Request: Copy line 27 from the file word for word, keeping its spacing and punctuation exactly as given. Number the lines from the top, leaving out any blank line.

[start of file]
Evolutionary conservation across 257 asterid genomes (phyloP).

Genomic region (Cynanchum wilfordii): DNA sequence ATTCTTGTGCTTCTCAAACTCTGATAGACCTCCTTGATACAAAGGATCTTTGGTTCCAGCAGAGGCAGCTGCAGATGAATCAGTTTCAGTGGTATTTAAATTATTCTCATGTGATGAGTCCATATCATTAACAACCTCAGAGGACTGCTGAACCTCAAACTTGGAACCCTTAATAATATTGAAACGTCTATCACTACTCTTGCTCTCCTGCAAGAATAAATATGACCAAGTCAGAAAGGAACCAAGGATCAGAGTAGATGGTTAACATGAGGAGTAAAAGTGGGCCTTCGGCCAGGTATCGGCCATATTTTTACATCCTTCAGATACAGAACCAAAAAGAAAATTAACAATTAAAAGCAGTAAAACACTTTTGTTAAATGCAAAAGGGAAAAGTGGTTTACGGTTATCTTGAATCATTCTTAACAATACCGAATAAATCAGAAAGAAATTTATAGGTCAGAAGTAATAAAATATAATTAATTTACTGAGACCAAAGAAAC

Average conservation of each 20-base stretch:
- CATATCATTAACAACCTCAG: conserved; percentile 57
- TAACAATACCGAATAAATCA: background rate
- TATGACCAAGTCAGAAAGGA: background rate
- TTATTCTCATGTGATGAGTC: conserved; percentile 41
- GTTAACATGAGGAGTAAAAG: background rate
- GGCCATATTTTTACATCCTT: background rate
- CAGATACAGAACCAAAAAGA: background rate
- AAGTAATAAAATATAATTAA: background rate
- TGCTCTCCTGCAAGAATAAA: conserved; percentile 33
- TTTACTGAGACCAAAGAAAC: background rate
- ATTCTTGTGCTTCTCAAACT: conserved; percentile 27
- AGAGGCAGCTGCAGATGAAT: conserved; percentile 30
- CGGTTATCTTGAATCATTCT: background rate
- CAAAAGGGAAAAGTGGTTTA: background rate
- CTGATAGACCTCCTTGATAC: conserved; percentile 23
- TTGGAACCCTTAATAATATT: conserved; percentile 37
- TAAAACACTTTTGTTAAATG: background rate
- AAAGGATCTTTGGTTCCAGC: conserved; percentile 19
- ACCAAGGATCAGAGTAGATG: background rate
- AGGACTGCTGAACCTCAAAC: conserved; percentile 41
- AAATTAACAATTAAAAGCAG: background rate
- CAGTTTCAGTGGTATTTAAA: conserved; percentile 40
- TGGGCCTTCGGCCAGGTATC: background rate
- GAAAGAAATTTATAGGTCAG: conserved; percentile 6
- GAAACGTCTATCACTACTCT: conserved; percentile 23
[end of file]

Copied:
- GAAAGAAATTTATAGGTCAG: conserved; percentile 6